In 2020, taxpayers in Georgia received a three-month extension to file their income taxes with the IRS. If you owe the IRS money, the flexibility that you have gotten does not give you any forbearance from penalties and interest if you are late with your tax return. Therefore, if you have not already filed, you should make sure to do so immediately.
IRS penalties can add up quickly
The IRS has a number of ways to make you pay if you do not file your taxes on time. It will automatically hit you with a fee for a late filing. After that, the IRS begins to assess penalties, and these can be steep. Whatever balance you owe will increase by .5% each month as long as it is unpaid. The IRS can add up to 25% of your tax bill as a penalty for late payment.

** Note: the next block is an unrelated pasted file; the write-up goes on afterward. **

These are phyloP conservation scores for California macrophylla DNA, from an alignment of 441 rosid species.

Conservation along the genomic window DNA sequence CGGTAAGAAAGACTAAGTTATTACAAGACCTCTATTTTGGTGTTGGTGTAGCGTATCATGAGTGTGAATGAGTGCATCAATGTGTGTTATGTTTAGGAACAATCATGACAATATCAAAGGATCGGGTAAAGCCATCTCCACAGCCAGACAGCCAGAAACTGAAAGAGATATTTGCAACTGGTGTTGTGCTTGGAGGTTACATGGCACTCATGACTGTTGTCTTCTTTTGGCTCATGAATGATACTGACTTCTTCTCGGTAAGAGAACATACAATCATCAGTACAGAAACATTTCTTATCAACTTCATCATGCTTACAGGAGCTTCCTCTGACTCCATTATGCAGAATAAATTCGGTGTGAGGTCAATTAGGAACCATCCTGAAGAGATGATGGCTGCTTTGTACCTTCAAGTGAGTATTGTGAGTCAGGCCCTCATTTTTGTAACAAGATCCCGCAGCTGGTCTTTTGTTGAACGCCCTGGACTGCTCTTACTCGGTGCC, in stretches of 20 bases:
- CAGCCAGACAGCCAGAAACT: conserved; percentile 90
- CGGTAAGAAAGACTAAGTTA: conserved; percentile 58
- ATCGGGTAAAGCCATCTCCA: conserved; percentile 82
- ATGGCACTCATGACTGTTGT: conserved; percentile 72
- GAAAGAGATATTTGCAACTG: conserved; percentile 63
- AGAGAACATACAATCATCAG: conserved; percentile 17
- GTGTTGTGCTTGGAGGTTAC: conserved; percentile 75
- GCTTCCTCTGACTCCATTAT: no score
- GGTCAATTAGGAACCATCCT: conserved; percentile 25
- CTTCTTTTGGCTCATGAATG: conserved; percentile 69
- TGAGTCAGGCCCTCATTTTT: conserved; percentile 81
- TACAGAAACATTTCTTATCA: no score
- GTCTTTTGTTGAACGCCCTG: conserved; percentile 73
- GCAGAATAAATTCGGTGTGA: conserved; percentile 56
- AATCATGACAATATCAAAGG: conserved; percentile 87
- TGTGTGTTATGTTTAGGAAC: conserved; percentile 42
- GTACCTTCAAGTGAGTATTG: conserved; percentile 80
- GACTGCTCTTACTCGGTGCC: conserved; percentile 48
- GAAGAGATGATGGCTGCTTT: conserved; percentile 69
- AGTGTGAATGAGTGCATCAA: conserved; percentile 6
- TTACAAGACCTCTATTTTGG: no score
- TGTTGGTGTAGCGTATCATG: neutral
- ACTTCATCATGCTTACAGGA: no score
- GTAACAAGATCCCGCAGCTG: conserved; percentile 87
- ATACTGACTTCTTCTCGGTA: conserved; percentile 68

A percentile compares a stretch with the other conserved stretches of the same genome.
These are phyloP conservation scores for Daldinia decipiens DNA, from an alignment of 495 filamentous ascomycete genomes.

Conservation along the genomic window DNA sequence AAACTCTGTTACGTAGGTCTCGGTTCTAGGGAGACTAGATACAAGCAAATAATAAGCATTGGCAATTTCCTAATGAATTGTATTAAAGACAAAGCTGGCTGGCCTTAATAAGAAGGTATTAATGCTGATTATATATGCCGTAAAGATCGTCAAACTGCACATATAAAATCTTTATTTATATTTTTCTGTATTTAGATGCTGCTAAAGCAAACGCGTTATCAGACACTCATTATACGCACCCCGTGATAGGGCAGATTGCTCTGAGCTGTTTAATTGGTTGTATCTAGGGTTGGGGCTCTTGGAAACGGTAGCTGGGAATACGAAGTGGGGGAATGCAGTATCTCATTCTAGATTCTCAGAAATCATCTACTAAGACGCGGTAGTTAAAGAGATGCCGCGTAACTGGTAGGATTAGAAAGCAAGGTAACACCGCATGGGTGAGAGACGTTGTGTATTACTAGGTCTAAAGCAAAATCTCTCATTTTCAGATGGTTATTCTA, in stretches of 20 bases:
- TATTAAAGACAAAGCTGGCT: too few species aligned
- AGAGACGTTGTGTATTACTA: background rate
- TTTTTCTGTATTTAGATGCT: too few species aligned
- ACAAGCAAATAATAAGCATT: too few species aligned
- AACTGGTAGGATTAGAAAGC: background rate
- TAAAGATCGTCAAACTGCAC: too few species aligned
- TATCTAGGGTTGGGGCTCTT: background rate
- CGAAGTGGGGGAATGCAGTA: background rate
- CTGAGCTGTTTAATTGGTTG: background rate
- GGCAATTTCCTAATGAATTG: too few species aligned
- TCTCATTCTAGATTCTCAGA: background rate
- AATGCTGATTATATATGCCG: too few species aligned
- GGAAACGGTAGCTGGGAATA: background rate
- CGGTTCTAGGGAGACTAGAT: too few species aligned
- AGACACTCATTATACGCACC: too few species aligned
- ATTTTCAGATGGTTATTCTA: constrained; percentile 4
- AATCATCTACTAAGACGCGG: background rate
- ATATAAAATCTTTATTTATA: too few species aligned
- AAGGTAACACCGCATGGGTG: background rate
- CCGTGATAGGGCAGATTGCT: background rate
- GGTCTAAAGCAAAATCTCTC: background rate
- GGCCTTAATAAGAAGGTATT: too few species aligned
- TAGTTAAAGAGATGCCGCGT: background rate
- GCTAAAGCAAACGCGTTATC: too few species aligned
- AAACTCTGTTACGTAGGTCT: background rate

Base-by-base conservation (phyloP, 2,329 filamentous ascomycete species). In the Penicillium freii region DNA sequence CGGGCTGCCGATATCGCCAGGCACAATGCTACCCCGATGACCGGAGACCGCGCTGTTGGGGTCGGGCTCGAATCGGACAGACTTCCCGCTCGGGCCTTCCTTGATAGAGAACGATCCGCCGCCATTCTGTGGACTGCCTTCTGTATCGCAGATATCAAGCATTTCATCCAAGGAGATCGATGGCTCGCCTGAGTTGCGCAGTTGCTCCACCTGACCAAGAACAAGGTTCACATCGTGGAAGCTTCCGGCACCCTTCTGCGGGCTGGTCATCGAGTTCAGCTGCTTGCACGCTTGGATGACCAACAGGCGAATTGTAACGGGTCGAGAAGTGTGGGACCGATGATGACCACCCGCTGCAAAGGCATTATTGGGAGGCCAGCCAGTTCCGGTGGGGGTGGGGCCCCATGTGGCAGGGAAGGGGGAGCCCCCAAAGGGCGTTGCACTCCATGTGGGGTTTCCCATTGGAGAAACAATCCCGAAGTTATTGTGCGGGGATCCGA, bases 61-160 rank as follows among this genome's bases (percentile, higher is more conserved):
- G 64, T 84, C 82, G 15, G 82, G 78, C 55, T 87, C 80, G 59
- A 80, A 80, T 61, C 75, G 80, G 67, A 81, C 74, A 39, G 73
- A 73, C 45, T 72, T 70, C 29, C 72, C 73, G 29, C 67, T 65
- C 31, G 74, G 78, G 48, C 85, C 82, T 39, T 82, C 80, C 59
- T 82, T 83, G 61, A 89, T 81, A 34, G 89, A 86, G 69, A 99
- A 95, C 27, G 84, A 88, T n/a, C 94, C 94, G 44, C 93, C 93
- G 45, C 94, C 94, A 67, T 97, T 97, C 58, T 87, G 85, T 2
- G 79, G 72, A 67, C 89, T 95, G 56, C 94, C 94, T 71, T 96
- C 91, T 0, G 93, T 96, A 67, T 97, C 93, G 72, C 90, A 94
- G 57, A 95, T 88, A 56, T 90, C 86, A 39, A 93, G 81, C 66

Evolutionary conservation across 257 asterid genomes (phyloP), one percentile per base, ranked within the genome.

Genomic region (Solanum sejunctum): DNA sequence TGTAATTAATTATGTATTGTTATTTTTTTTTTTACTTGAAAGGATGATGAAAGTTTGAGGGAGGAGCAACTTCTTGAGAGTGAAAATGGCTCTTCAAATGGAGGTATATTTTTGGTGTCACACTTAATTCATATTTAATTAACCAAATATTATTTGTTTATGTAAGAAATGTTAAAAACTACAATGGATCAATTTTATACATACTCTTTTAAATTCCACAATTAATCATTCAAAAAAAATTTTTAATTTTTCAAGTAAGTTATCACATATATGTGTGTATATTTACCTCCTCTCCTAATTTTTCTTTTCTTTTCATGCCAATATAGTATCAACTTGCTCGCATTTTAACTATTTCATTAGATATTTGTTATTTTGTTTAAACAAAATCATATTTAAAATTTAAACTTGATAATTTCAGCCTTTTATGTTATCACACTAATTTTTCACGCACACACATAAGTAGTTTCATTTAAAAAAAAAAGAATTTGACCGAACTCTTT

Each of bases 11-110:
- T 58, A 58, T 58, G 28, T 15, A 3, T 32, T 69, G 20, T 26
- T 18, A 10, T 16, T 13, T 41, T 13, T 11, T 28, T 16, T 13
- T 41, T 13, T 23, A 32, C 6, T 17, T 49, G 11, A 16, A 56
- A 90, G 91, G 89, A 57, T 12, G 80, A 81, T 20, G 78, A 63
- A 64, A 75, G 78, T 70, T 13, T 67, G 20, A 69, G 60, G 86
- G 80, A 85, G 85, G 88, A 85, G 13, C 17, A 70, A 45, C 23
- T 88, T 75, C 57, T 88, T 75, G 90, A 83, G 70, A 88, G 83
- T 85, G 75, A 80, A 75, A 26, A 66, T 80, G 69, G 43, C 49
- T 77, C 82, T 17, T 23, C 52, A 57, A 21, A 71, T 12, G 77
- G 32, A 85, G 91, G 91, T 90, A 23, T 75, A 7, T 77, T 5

You cannot bank on getting relief
There is a chance that the IRS can give you some relief from penalties if you fall into certain categories. For example, if you have a track record of filing and paying your taxes on time, the IRS may be a little more willing to waive or reduce some penalties. However, you should file now so that the IRS is a little more open to negotiating. The longer you wait to file your tax return, the more the IRS will charge you.
If your tax situation is bleak enough and you owe the IRS significant money, you may need a tax returns attorney to speak to the IRS on your behalf. The IRS is willing to engage with taxpayers under certain circumstances and can show some flexibility. Your lawyer may approach the IRS in order to see if the agency is open to a settlement, which might reduce the amount of money that you owe.